Note that depending on snow pack in July, we could encounter high water at stream crossings and snowfields on passes. Be prepared to be flexible as the itinerary may change due to unforeseen conditions and circumstances.

Equipment and Clothing

A basic equipment list will be sent when you are accepted for the trip. Trip participants will need to furnish their own backpack and personal gear, including eating utensils. The club will provide food and commissary equipment, including pots, cooking utensils, stoves, and fuel. Each person should keep the weight of personal gear under 25 pounds so that, with the addition of approximately 14 to 18 pounds of commissary equipment and food, total pack weight should be no more than 40 pounds at the start of the trip.

Your pack should have room for commissary equipment, as well as your personal gear. Each participant’s commissary load will likely include one food canister, plus an additional non-food item such as a stove, fuel bottle, tarp, rope, pot set, etc. This is roughly equal to the size of a full grocery sack.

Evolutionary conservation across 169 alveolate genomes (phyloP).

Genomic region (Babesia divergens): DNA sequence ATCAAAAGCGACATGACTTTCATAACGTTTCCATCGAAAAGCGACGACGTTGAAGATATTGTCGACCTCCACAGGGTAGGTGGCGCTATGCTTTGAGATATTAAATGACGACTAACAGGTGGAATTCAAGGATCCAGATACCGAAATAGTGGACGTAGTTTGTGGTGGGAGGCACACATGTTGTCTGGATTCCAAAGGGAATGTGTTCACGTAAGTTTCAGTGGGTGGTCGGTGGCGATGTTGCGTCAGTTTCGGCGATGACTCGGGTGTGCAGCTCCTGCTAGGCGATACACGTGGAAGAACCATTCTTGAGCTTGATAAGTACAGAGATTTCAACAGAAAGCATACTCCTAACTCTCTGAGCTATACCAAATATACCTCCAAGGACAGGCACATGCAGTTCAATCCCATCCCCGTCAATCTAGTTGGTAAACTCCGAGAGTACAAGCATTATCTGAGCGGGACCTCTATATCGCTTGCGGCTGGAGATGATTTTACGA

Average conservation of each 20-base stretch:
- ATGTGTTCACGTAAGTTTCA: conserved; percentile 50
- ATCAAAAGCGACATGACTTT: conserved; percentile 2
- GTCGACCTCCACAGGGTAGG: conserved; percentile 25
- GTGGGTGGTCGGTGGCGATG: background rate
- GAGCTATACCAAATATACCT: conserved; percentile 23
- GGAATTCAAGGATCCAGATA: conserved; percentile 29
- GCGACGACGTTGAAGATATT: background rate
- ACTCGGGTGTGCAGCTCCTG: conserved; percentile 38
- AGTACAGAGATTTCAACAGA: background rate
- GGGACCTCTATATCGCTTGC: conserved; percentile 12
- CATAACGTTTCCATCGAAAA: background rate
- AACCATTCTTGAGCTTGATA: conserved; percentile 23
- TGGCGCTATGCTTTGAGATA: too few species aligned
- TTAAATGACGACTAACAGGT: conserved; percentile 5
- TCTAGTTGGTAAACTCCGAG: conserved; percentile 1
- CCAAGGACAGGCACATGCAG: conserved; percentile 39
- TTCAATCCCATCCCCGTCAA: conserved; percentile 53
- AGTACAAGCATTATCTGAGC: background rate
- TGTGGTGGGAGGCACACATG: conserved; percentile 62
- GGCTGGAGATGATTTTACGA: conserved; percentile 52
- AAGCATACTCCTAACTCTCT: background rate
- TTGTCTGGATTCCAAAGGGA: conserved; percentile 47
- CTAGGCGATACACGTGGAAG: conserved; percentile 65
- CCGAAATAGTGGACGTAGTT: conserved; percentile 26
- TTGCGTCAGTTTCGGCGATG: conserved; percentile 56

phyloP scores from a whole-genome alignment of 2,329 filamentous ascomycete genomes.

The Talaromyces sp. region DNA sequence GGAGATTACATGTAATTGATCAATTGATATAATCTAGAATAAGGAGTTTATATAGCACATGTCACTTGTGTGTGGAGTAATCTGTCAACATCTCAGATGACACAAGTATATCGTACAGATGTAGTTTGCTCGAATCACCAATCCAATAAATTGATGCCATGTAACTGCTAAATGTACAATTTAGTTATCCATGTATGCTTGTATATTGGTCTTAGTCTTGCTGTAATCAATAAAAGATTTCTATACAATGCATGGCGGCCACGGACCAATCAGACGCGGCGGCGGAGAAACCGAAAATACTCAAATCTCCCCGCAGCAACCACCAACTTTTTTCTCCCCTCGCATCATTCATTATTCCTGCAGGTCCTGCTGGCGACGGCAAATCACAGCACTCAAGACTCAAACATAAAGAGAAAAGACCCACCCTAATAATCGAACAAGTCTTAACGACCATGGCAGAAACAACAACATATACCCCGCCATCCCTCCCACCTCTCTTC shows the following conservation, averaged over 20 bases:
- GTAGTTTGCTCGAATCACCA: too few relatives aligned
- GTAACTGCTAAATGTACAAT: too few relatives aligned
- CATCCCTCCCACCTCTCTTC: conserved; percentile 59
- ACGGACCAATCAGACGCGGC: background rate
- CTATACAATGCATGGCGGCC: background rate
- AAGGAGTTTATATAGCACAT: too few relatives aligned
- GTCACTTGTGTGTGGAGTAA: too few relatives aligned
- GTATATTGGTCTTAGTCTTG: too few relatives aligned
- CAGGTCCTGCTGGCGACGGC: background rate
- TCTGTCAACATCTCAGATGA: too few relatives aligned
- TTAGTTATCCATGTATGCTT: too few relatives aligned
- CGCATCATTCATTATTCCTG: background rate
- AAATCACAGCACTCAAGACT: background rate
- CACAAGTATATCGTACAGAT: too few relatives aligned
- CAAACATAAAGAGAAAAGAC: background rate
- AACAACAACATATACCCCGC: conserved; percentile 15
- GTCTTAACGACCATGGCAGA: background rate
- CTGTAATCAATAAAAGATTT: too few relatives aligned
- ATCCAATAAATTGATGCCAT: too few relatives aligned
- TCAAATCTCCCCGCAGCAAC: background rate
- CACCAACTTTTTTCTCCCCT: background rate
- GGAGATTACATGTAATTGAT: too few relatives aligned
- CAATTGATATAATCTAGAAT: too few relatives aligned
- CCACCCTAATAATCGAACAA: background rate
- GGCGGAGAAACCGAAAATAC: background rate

In July weather is usually mild, but storms are possible, so bring cold-weather clothing, raingear (rain jacket and rain pants), and a tent. Boots must be broken in before the trip, be waterproof, and have good Vibram soles. Your personal first-aid kit should include a roll of cloth-bound, two-inch athletic adhesive tape. When preparing your backpack, you might want to consider Thoreau's words: "A man is rich in proportion to what he can do without."

A comprehensive listing of equipment and our philosophy can be found at



Please plan on carrying either the four USGS topo maps or one of the larger area maps such as the Tom Harrison or US Forest Service map.  The Tom Harrison is the lightest.

  • U.S.G.S. 7.5-minute topographic maps: The “Muir Grove,” “Mount Silliman,” Lodgepole,” and “Triple Divide Peak” quads cover the trip.
  • “Mount Whitney High Country Trail Map”  Tom Harrison Maps ( covers all of the trip.  At REI & Amazon.
  • John Muir Wilderness and Sequoia Kings Canyon Wilderness,  US Forest Service ( ), and sometimes REI covers all of the trip.


  • Laws, John M, The Laws Field Guide To The Sierra Nevada. An excellent field guide to plants, animals, and more.
  • White, Mike, Sequoia and Kings Canyon National Parks: Your Complete Hiking Guide. Wilderness Press. A good guide to trails.
  • Storer, Tracy I., and Robert L. Usinger, The Sierra Nevada Natural History. Gives more details on specific plants and animals.
  • Whitney, Stephen, A Sierra Club Naturalist's Guide to the Sierra Nevada. An excellent trip and/or pre-trip read to understand Sierra ecology.